By Marc Kovac
A group that wants to block Republican-backed changes to Ohio’s election laws has submitted enough signatures to place the issue before voters next year.
Secretary of State Jon Husted certified more than 307,000 signatures submitted by Fair Elections Ohio to stop House Bill 194, setting the stage for a final decision by voters in November 2012.
The group needed about 231,000 valid signatures to make the ballot. It initially fell short of that total but collected and submitted additional petitions just before Thanksgiving.
“The voters are sending a message to the Ohio politicians and legislatures across the country voting-rights restrictions will not be tolerated by the people,” Greg Moore, campaign manager for Fair Elections Ohio, said in a released statement.
House Bill 194 proposes a number of changes to Ohio’s election laws, including eliminating the so-called “golden week” during which people could register to vote and cast ballots on the same day and prohibiting election boards from sending unsolicited absentee ballot applications to eligible voters.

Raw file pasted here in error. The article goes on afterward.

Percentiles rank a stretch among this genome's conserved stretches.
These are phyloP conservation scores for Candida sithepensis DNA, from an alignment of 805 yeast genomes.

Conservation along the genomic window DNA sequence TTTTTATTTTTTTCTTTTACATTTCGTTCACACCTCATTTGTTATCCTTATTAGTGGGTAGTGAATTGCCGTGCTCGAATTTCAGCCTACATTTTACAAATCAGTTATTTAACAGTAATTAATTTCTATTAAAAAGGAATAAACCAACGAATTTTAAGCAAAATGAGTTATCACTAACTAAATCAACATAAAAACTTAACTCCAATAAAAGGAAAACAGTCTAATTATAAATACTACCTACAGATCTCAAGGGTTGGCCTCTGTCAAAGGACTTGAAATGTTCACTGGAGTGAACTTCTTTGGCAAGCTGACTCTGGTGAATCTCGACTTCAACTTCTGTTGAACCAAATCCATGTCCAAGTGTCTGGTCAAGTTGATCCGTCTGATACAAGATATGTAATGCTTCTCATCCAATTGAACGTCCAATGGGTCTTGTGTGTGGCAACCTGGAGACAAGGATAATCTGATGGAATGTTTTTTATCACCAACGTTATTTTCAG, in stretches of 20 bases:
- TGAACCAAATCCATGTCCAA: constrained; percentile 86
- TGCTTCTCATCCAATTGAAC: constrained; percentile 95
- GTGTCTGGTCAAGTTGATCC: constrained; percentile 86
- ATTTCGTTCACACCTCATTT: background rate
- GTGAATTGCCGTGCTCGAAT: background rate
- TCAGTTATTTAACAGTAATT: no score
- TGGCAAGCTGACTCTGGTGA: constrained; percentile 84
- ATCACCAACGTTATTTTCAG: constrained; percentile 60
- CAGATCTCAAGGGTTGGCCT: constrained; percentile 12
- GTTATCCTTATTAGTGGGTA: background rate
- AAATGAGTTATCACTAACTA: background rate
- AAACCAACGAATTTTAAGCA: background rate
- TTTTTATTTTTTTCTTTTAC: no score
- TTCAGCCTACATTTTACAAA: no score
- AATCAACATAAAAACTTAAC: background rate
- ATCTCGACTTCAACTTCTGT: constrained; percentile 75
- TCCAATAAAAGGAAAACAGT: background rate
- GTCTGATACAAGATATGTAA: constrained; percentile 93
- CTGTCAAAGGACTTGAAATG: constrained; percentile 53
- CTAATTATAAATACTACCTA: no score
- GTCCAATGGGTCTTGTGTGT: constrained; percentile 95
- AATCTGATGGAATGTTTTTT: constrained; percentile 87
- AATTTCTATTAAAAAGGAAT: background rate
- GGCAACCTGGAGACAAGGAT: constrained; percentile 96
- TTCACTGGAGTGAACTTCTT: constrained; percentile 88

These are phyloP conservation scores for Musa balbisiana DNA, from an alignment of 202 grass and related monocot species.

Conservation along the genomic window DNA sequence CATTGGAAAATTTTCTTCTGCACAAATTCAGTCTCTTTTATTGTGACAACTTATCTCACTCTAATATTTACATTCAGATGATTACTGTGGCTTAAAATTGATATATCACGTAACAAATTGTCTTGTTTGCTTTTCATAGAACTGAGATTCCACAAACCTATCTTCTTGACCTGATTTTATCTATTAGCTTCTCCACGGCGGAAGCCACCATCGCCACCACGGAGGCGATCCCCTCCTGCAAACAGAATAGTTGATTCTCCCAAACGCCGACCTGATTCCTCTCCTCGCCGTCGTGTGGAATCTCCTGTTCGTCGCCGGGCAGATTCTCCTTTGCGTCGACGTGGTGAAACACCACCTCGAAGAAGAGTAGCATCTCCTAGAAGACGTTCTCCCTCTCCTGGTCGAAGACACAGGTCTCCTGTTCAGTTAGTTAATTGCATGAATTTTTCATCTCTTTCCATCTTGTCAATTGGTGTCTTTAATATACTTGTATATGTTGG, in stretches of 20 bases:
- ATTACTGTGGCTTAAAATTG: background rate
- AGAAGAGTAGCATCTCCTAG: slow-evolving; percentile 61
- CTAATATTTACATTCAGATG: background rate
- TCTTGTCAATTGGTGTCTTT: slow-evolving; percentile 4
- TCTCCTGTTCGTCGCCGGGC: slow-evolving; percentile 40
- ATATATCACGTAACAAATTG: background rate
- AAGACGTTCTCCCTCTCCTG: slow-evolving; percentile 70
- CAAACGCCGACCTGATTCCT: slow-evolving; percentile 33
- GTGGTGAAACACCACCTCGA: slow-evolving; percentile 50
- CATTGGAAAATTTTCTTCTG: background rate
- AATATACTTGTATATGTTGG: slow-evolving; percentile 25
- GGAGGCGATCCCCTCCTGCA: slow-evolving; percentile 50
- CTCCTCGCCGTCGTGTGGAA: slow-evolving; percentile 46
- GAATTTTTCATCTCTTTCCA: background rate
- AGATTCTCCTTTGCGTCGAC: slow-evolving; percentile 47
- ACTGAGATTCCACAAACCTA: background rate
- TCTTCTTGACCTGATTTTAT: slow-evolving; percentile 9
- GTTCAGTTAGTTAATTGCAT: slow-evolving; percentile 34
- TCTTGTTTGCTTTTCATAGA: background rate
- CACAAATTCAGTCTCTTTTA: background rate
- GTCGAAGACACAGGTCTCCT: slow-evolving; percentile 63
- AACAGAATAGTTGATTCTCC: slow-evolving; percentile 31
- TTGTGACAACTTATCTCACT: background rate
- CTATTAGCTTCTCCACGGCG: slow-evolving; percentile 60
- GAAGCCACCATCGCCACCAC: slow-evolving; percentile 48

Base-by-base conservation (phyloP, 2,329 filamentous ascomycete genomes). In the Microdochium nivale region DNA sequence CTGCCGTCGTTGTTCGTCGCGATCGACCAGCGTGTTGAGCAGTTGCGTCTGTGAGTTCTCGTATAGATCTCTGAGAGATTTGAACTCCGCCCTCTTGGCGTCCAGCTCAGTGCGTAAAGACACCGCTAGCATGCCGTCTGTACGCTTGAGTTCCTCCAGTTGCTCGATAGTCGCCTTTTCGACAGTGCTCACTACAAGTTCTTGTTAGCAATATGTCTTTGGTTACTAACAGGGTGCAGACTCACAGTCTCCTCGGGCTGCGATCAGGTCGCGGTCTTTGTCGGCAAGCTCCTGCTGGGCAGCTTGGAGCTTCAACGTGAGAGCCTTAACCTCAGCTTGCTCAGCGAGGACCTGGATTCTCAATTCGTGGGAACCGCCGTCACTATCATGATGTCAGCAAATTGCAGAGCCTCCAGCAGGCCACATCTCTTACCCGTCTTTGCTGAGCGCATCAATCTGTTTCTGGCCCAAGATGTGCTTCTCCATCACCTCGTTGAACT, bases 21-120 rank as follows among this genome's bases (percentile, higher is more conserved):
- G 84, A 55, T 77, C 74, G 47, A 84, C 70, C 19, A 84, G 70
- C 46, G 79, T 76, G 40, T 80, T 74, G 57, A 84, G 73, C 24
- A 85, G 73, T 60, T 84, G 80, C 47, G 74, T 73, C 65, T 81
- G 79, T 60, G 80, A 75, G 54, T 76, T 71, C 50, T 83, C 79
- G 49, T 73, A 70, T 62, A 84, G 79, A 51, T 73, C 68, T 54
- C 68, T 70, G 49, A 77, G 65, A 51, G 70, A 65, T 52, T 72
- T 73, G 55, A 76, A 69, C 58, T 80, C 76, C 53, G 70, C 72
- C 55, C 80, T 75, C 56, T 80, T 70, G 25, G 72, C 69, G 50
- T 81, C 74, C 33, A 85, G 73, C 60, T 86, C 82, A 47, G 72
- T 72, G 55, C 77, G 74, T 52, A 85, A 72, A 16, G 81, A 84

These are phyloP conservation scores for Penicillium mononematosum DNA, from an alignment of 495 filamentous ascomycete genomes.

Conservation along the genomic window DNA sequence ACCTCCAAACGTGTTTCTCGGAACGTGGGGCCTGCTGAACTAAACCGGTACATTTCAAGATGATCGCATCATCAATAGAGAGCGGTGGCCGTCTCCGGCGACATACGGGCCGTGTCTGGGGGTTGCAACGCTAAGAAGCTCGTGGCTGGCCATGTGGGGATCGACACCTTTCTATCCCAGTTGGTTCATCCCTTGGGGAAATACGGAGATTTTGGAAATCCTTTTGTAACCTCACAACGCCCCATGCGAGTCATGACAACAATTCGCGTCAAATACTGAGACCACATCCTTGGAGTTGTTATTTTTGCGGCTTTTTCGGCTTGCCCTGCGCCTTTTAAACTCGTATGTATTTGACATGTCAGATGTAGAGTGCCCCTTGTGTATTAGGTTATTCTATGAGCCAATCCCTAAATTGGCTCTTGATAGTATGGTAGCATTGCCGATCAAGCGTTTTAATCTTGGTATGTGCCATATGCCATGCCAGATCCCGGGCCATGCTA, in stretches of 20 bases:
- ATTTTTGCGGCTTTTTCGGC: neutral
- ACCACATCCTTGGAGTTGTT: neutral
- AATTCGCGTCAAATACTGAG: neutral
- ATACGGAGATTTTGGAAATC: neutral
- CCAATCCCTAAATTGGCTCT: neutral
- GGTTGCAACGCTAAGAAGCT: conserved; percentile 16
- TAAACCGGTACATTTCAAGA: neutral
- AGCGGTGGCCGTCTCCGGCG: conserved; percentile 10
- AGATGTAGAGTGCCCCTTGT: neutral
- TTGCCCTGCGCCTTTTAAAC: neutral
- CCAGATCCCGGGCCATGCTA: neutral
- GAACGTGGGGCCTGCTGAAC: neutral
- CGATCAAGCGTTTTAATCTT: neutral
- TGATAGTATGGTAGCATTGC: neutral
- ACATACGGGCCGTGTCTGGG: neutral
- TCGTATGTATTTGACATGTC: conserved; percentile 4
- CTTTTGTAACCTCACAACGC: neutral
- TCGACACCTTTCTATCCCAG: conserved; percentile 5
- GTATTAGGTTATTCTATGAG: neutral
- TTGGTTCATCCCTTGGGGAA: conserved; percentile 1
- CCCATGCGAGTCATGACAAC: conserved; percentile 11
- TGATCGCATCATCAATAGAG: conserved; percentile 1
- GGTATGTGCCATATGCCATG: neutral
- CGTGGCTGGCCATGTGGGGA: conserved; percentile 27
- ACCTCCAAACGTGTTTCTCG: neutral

It also called for an earlier end to Ohio’s in-person absentee voting period, though comparable language was later added to another elections bill.
Proponents believe the legislation is needed to help prevent fraud and ensure election rules are applied consistently across the state.
Opponents say the changes will make it harder for the elderly, low-income residents and minorities to cast ballots.
The referendum is one of several under way.
Democrats have until later this month to gather sufficient signatures in their attempt to block GOP-drawn congressional districts from taking effect, pending voters’ decision on the matter.
Additionally, tea party and related groups hope to place a right-to-work issue before voters to amend the constitution to bar mandatory membership or dues payments to labor unions.